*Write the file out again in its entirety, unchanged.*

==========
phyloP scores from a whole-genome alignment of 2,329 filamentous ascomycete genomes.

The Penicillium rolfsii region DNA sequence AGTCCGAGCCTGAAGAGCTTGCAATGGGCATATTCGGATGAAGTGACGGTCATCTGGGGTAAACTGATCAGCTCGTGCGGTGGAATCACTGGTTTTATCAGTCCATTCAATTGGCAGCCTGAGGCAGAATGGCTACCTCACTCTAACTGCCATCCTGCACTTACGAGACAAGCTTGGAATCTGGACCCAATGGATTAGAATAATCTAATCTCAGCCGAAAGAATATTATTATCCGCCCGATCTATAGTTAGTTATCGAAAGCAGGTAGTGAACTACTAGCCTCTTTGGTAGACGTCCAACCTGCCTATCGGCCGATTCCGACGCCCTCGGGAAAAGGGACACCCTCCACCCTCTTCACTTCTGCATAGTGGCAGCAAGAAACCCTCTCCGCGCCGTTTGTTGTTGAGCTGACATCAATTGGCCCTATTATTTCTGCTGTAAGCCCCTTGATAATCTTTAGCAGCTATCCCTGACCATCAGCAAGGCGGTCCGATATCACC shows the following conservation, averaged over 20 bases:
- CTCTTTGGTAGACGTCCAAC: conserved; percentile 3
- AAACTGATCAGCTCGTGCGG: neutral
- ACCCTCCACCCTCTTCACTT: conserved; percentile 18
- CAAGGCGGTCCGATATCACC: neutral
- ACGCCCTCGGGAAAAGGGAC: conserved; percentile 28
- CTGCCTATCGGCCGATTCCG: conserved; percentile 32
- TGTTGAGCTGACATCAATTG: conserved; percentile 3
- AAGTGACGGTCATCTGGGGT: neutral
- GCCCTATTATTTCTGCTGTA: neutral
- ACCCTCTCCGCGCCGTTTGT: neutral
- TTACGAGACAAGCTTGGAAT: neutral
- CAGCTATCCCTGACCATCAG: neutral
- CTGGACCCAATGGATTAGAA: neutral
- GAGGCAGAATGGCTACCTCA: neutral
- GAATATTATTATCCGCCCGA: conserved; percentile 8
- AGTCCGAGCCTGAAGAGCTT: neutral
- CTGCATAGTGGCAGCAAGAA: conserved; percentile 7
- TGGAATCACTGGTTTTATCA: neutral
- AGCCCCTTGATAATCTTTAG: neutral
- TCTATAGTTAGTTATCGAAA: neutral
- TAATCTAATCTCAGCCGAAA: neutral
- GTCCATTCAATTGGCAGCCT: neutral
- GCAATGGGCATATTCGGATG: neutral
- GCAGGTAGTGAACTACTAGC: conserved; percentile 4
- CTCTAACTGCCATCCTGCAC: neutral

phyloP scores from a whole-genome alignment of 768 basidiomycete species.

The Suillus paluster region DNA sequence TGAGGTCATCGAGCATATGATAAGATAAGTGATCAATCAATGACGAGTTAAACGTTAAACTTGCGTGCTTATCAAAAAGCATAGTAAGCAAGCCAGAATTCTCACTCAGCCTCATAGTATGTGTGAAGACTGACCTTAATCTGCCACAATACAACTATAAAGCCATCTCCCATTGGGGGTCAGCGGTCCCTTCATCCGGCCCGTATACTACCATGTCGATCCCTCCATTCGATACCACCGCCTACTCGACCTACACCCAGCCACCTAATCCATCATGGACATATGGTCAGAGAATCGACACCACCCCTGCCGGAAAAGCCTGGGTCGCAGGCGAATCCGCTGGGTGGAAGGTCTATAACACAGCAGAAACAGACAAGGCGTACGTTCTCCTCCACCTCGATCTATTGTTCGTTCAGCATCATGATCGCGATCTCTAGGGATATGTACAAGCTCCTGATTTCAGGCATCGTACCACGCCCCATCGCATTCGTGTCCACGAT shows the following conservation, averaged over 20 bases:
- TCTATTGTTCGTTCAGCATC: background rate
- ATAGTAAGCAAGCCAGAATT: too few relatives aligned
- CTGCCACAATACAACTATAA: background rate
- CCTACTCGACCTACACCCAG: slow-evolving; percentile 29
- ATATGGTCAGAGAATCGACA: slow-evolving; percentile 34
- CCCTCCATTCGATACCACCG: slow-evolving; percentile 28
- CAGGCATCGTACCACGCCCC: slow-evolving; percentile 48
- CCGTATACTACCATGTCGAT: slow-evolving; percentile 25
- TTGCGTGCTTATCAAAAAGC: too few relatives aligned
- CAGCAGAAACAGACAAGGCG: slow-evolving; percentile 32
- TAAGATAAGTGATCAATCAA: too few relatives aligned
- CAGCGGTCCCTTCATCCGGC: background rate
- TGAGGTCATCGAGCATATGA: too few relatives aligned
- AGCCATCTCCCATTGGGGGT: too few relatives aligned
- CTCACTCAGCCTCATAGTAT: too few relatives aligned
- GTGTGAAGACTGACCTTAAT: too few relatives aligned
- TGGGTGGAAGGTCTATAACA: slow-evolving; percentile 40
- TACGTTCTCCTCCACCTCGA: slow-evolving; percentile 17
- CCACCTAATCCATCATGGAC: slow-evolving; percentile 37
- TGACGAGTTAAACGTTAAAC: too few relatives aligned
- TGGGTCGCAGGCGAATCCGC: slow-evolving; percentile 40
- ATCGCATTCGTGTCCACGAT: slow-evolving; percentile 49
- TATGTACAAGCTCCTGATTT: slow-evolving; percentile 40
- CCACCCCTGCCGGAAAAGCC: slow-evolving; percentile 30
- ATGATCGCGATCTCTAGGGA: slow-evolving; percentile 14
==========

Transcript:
phyloP scores from a whole-genome alignment of 2,329 filamentous ascomycete genomes.

The Penicillium rolfsii region DNA sequence AGTCCGAGCCTGAAGAGCTTGCAATGGGCATATTCGGATGAAGTGACGGTCATCTGGGGTAAACTGATCAGCTCGTGCGGTGGAATCACTGGTTTTATCAGTCCATTCAATTGGCAGCCTGAGGCAGAATGGCTACCTCACTCTAACTGCCATCCTGCACTTACGAGACAAGCTTGGAATCTGGACCCAATGGATTAGAATAATCTAATCTCAGCCGAAAGAATATTATTATCCGCCCGATCTATAGTTAGTTATCGAAAGCAGGTAGTGAACTACTAGCCTCTTTGGTAGACGTCCAACCTGCCTATCGGCCGATTCCGACGCCCTCGGGAAAAGGGACACCCTCCACCCTCTTCACTTCTGCATAGTGGCAGCAAGAAACCCTCTCCGCGCCGTTTGTTGTTGAGCTGACATCAATTGGCCCTATTATTTCTGCTGTAAGCCCCTTGATAATCTTTAGCAGCTATCCCTGACCATCAGCAAGGCGGTCCGATATCACC shows the following conservation, averaged over 20 bases:
- CTCTTTGGTAGACGTCCAAC: conserved; percentile 3
- AAACTGATCAGCTCGTGCGG: neutral
- ACCCTCCACCCTCTTCACTT: conserved; percentile 18
- CAAGGCGGTCCGATATCACC: neutral
- ACGCCCTCGGGAAAAGGGAC: conserved; percentile 28
- CTGCCTATCGGCCGATTCCG: conserved; percentile 32
- TGTTGAGCTGACATCAATTG: conserved; percentile 3
- AAGTGACGGTCATCTGGGGT: neutral
- GCCCTATTATTTCTGCTGTA: neutral
- ACCCTCTCCGCGCCGTTTGT: neutral
- TTACGAGACAAGCTTGGAAT: neutral
- CAGCTATCCCTGACCATCAG: neutral
- CTGGACCCAATGGATTAGAA: neutral
- GAGGCAGAATGGCTACCTCA: neutral
- GAATATTATTATCCGCCCGA: conserved; percentile 8
- AGTCCGAGCCTGAAGAGCTT: neutral
- CTGCATAGTGGCAGCAAGAA: conserved; percentile 7
- TGGAATCACTGGTTTTATCA: neutral
- AGCCCCTTGATAATCTTTAG: neutral
- TCTATAGTTAGTTATCGAAA: neutral
- TAATCTAATCTCAGCCGAAA: neutral
- GTCCATTCAATTGGCAGCCT: neutral
- GCAATGGGCATATTCGGATG: neutral
- GCAGGTAGTGAACTACTAGC: conserved; percentile 4
- CTCTAACTGCCATCCTGCAC: neutral

phyloP scores from a whole-genome alignment of 768 basidiomycete species.

The Suillus paluster region DNA sequence TGAGGTCATCGAGCATATGATAAGATAAGTGATCAATCAATGACGAGTTAAACGTTAAACTTGCGTGCTTATCAAAAAGCATAGTAAGCAAGCCAGAATTCTCACTCAGCCTCATAGTATGTGTGAAGACTGACCTTAATCTGCCACAATACAACTATAAAGCCATCTCCCATTGGGGGTCAGCGGTCCCTTCATCCGGCCCGTATACTACCATGTCGATCCCTCCATTCGATACCACCGCCTACTCGACCTACACCCAGCCACCTAATCCATCATGGACATATGGTCAGAGAATCGACACCACCCCTGCCGGAAAAGCCTGGGTCGCAGGCGAATCCGCTGGGTGGAAGGTCTATAACACAGCAGAAACAGACAAGGCGTACGTTCTCCTCCACCTCGATCTATTGTTCGTTCAGCATCATGATCGCGATCTCTAGGGATATGTACAAGCTCCTGATTTCAGGCATCGTACCACGCCCCATCGCATTCGTGTCCACGAT shows the following conservation, averaged over 20 bases:
- TCTATTGTTCGTTCAGCATC: background rate
- ATAGTAAGCAAGCCAGAATT: too few relatives aligned
- CTGCCACAATACAACTATAA: background rate
- CCTACTCGACCTACACCCAG: slow-evolving; percentile 29
- ATATGGTCAGAGAATCGACA: slow-evolving; percentile 34
- CCCTCCATTCGATACCACCG: slow-evolving; percentile 28
- CAGGCATCGTACCACGCCCC: slow-evolving; percentile 48
- CCGTATACTACCATGTCGAT: slow-evolving; percentile 25
- TTGCGTGCTTATCAAAAAGC: too few relatives aligned
- CAGCAGAAACAGACAAGGCG: slow-evolving; percentile 32
- TAAGATAAGTGATCAATCAA: too few relatives aligned
- CAGCGGTCCCTTCATCCGGC: background rate
- TGAGGTCATCGAGCATATGA: too few relatives aligned
- AGCCATCTCCCATTGGGGGT: too few relatives aligned
- CTCACTCAGCCTCATAGTAT: too few relatives aligned
- GTGTGAAGACTGACCTTAAT: too few relatives aligned
- TGGGTGGAAGGTCTATAACA: slow-evolving; percentile 40
- TACGTTCTCCTCCACCTCGA: slow-evolving; percentile 17
- CCACCTAATCCATCATGGAC: slow-evolving; percentile 37
- TGACGAGTTAAACGTTAAAC: too few relatives aligned
- TGGGTCGCAGGCGAATCCGC: slow-evolving; percentile 40
- ATCGCATTCGTGTCCACGAT: slow-evolving; percentile 49
- TATGTACAAGCTCCTGATTT: slow-evolving; percentile 40
- CCACCCCTGCCGGAAAAGCC: slow-evolving; percentile 30
- ATGATCGCGATCTCTAGGGA: slow-evolving; percentile 14